“Wokers of the world, unite! You have nothing to lose but your minds.”
This version of the popular slogan should now adorn Prince Harry’s coat of arms. Gone is the boozing party-goer occasionally donning a Nazi uniform. No more is the dashing officer, Captain Windsor.
Squeezing into the hole they’ve vacated is a woke, emotionally incontinent Californian lad, spouting psychobabble with the fluency of a paid-up member of the Screen Actors Guild.
What I find amazing is that serious people try to come to terms with Harry’s metamorphosis by descending to his level. Taking their cue from his voracious appetite for self-denuding, they delve into the subterranean depositories of psychological complexity, trying to pinpoint the tectonic shift that tipped Harry over the edge.
Take your Occam’s razor out of its sheath, chaps. Look for simple answers first – most questions can be settled that way. Harry may be complicated, but he certainly isn’t complex. There’s nothing about him that’s hard to understand.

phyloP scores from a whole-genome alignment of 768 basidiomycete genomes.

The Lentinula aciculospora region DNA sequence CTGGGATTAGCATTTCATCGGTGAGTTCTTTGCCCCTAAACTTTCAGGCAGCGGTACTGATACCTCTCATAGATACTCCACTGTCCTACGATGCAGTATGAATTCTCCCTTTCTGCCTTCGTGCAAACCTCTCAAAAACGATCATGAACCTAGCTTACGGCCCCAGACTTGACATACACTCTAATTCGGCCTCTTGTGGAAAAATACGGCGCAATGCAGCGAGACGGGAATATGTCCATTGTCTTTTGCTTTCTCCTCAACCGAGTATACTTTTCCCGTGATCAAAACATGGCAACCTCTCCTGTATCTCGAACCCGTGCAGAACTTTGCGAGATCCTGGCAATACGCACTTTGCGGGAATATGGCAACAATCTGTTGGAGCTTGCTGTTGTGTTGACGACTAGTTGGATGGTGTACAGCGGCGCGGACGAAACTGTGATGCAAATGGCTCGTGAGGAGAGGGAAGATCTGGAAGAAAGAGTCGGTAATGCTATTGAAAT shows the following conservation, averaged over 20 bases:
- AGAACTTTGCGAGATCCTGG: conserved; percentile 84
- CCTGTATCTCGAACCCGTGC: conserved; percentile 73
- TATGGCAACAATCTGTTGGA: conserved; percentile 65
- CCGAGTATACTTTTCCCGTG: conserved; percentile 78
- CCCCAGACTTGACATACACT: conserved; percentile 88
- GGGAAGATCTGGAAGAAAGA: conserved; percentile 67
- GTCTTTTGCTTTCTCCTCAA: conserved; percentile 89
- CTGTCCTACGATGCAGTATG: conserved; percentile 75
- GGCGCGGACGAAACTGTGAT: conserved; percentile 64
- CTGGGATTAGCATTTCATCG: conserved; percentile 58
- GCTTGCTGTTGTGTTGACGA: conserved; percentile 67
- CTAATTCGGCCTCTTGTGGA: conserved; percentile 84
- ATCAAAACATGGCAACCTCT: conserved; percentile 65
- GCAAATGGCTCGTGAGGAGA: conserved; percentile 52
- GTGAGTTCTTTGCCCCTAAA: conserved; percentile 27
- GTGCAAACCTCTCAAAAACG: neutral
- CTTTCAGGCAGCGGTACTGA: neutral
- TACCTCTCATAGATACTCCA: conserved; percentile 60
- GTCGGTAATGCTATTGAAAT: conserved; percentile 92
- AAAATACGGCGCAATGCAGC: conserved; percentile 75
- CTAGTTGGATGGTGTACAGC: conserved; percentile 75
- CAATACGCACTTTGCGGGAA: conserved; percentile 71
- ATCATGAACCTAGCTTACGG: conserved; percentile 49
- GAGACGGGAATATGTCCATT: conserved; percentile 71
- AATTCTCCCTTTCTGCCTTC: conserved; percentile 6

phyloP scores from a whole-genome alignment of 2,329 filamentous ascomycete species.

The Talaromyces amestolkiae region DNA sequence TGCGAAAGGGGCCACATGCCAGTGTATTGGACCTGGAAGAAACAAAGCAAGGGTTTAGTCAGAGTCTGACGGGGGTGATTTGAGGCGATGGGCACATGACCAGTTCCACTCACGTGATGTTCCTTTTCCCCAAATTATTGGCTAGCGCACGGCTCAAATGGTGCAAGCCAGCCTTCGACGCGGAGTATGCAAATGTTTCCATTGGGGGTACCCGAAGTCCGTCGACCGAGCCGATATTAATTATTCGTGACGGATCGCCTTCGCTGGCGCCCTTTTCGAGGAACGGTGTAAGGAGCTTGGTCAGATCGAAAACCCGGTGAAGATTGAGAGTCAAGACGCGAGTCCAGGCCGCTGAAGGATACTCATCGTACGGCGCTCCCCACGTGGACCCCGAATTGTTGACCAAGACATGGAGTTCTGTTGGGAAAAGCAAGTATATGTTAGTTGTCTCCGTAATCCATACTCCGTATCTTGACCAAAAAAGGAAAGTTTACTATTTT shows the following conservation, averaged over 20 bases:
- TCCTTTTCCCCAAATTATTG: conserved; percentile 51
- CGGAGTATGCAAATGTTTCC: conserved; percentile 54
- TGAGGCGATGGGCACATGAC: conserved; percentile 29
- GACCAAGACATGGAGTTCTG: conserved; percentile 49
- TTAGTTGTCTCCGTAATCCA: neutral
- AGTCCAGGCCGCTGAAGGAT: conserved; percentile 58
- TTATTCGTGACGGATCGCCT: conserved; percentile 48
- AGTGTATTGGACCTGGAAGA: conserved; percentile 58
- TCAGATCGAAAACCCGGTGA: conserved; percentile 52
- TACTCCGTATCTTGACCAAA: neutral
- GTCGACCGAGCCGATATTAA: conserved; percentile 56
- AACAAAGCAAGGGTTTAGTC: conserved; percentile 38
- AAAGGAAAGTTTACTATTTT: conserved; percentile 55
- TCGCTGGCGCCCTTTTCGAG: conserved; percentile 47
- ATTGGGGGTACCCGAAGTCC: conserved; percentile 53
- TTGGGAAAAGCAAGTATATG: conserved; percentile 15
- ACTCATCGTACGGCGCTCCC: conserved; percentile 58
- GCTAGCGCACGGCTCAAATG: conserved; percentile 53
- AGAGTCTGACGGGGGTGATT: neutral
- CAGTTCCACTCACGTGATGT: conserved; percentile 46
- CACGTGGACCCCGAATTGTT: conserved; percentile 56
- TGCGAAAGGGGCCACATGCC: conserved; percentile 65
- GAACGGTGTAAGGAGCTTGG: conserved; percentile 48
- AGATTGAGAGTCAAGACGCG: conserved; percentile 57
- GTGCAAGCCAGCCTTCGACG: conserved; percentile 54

This reminds me of a story told in her memoirs by Nadezhda Mandelstam, the widow of the sublime poet murdered by the Soviets. “We were wondering,” she wrote, “why N. says so many stupid things. But then we remembered he is a stupid man and stopped wondering.”
This is the key to the enigma that is Harry. He is an extremely stupid man.
Alas, something about us resists arriving at this conclusion whenever we hear people mouthing nonsense. We look for more involved explanations, usually those of a psychological nature. Or else we ascribe their failings to an educational lapse. If only they had read more books, they’d be as intelligent as anyone.
No, they wouldn’t. They’d only become a worse kind of idiot, a well-read one.
I don’t know what Harry’s IQ is, but I’m willing to bet it doesn’t reach three digits. Approximately half of all people reside in the same band, below the median IQ of about 100.
An interesting datum: the US army accepts no recruits with an IQ of 73 or lower – this even though it badly needs more personnel. The assumption, probably a correct one, is that those cursed with such low intelligence can’t be trained to function in any productive capacity.